Big fields of Youth Ministocks attended every meeting, with plenty of visitors from surrounding tracks.
A highlight for the youngsters was the Best Pairs competition, run alongside the Top 26 at the NZ Superstocks meeting.
The smile on Trent James' face as he stood on the top step of the podium alongside his partner Randal Tarrant suggested this was an event that he and the 25 other invited drivers will never forget.
James was one of three consistent local drivers in the Youth class, along with Sarah Meyer and Cody Lockett.
Dylan Smith missed a place on the podium at the New Zealand Minisprint Champs at Stratford by the width of a bumper.
However, Smith made up for that with second place overall at the North Island Minisprints at Wellington's Te Marua Speedway.
The Midgets and Sidecars classes had limited opportunities to run at Oceanview this season.
Brothers Aaron and Bryce Rose had early-season mechanical issues with their Sidecar, and then had to endure a long trip to Gisborne only to see the New Zealand Sidecars be rained out.
On their return trip east in March, they were joint leaders after three heats at the re-run of the NZ championship, only to crash heavily in the fourth heat.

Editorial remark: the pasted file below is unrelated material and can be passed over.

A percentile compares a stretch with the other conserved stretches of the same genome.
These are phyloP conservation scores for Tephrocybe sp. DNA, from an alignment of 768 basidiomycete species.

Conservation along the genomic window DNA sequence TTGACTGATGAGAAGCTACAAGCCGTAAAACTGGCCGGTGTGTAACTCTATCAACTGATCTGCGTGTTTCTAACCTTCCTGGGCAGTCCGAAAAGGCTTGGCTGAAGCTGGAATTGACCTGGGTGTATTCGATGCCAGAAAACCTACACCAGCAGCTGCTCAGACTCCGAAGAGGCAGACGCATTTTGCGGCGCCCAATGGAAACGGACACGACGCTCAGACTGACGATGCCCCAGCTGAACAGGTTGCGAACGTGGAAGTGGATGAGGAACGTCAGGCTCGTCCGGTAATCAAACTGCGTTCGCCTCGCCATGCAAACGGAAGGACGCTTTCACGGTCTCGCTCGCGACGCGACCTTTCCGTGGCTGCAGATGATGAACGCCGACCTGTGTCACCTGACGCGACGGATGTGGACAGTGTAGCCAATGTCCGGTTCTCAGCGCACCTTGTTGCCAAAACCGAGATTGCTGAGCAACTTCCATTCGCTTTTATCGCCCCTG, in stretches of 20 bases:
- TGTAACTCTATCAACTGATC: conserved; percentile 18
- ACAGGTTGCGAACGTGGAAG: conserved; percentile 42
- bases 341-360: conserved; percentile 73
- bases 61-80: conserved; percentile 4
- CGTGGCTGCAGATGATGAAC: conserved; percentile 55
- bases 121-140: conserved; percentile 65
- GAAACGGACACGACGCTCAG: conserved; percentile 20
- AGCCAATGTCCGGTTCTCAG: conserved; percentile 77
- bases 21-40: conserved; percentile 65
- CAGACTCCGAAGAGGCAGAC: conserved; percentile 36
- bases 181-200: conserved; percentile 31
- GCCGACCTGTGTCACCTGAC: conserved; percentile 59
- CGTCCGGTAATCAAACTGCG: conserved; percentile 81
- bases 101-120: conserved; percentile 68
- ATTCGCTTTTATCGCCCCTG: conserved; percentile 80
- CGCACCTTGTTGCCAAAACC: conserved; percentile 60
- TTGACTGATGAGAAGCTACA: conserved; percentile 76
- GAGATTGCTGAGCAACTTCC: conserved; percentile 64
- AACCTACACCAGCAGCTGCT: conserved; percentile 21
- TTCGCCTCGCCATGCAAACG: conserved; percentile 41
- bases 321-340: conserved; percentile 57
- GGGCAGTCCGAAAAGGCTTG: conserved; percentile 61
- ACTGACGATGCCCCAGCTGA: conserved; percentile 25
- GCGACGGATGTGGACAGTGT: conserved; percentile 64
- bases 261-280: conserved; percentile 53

Overall, it was a very successful season for Whanganui competitors, both locally and further afield.
Sadly, the cancellation of the last meeting due to Covid-19 has left unfinished business, with several titles not decided in 2019-20.
On the brighter side, the premature end to the season should give drivers a longer off-season in their sheds, so that when racing finally does get the green flag to resume, they're ready to go.
The Wanganui Stockcar and Speedway Club thanks all its members, staff, volunteers and sponsors for their continued commitment, with particular thanks going to Fast Lane Spares, the track naming sponsor, and Elite Mechanical and Engineering, who made a huge contribution to the New Zealand Superstocks, and the season overall.